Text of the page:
By Payton Wilson
Good Vibes Only, one of Houston’s only mainstream music festivals made its return this year, and it surely didn’t disappoint. The event’s lineup was filled with local artists, with the only exception being headliner, Burna Boy. GVO’s original lineup included artists such as Ari Lennox and DJ Drama, but both acts were later replaced with local artists DJ Oreo and OG Ron C.
The festival kicked off with a performance from Jimmy Boltx, a rapper who calls himself a “Yockstar”. As soon as he touched the stage, he captivated the attention of everyone in the audience with his contagious energy. He displayed incredible breath control as he hopped around from side to side on stage, engaging each and every person in the audience without missing a beat. When asked about his performance and the energy he maintained, Jimmy said, “Energy is in me…it’s who I am. I bring that energy every time I perform. It’s all a part of me.”
Jimmy’s performance was followed with quick sets from several DJs to amp up the audience for Texas Legends, the duo consisting of Houston legends Paul Wall and Slim Thug. The duo took turns going hit for hit and the audience loved every second of it. When Paul Wall rapped the intro to his and Nelly’s hit song, “Grillz” the entire audience rapped along with him and was sure to make him feel the love Houston has for their legends.
Both Wall and Thug have over twenty years in the game, but Wall didn’t always envision himself becoming the legend he is today.
“Growing up I always wanted it, growing up in hip-hop there weren’t a lot of old rappers to look at…in rock and country you see artists that are seventy, eighty years old, but there are no rappers who are that old yet. I always looked at other musicians like Willie Nelson, it would be my dream to be that age still putting music out, touring, and representing my city,” Wall told the Defender.
After the Texas Legends wrapped up their set, OG Ron C took the stage and blessed the crowd with his signature chopped and screwed sound. While the crowd didn’t recognize him immediately, as soon as he played “TSU” by Drake, people quickly caught on. His set was immediately followed by the event’s first headliner, Houston’s very own, Monaleo.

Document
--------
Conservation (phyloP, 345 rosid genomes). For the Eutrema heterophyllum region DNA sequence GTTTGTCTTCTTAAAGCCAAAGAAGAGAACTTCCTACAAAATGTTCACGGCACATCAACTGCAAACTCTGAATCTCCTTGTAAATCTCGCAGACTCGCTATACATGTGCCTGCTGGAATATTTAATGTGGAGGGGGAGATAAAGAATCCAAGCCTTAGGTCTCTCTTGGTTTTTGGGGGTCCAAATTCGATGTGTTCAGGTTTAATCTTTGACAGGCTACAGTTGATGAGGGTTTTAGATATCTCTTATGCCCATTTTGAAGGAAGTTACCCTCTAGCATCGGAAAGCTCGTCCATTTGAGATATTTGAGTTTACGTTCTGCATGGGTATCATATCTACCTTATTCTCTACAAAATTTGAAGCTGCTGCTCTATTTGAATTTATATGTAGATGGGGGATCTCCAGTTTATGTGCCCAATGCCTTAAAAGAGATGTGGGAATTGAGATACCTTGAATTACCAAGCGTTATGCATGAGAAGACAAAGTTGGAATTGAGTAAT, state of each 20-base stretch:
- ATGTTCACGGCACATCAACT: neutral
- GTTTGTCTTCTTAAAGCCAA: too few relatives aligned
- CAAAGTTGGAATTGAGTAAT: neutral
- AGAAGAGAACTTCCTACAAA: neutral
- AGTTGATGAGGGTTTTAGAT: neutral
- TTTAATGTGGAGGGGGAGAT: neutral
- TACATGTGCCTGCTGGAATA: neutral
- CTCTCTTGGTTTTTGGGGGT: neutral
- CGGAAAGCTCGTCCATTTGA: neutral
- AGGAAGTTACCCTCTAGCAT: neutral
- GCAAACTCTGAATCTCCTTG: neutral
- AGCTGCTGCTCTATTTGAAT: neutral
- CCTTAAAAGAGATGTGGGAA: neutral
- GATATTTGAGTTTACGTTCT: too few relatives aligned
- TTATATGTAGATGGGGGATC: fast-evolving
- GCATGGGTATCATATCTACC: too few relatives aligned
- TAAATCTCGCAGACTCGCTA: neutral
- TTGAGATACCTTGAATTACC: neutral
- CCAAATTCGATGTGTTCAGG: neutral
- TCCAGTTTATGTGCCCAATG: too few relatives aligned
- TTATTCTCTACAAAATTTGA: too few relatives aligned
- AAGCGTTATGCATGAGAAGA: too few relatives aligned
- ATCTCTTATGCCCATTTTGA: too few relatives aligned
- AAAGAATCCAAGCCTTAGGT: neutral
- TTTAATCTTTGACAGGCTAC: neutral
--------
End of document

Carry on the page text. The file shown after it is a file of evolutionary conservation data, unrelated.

In an era where female-led rap is quickly taking over Hip-Hop, there’s been a multitude of talented female rappers to launch from Houston, but amongst Houston’s rap scene, it’s widely agreed that Monaleo is truly the one next up.
She performed about six or seven songs and engaged the audience with each one. Toward the end of her performance, she debuted a new song that showcased a different side of the braggadocious, and bold Monaleo fans may be used to. She wrote a song about the many friends she’s lost within the past year and picked that night to debut the unreleased track and her previously unseen singing pipes. Before the song, she asked the audience if it was okay to switch up the vibe a bit and slow it down. She was clearly nervous, but she didn’t let her nerves get in the way. She sang her heart out and the audience felt her emotion and responded well.
Immediately after she finished her set, the Defender caught up with her for an exclusive. When asked about how she felt about her performance and how it felt to perform in front of her hometown, she said “I feel so good…my adrenaline is rushing so bad and I’m just so happy that the city embraces me. I love my city and I can’t wait to do more for my city.”
She also spoke more about her debut song.
“Definitely singing at the end for my friends that have passed away. I felt like I really got to honor them and I felt good about that,” she said.
Monaleo has a long, bright career ahead of her. Her bars are clean and her vocals are just as smooth, but her versatility is what will also carry her far.
The last performance of the night came from the Nigerian afrobeat superstar, Burna Boy. Before he came on stage, his DJ and hype crew came out and turned the venue upside down. They played afrobeat classics and kept the crowd moving and singing along to every song. When Burna Boy finally came out to perform, the audience was so amped up, that each song he performed only drove them crazier. Houston has a huge Nigerian population and it felt like they all showed up for Burna Boy that night. Even when his set ended, people were still dancing and smiling with one another.
Good Vibes Only was a perfect name for this festival. As the night went on, its positive energy only increased. From Paul Wall to Burna Boy, there wasn’t a single dull moment. By placing a highlight on both up-and-coming artists and veterans in the game, they succeed by appealing to many different audiences and demographics and bringing them together. If a “Good Vibe” was the goal, then the goal was surely achieved.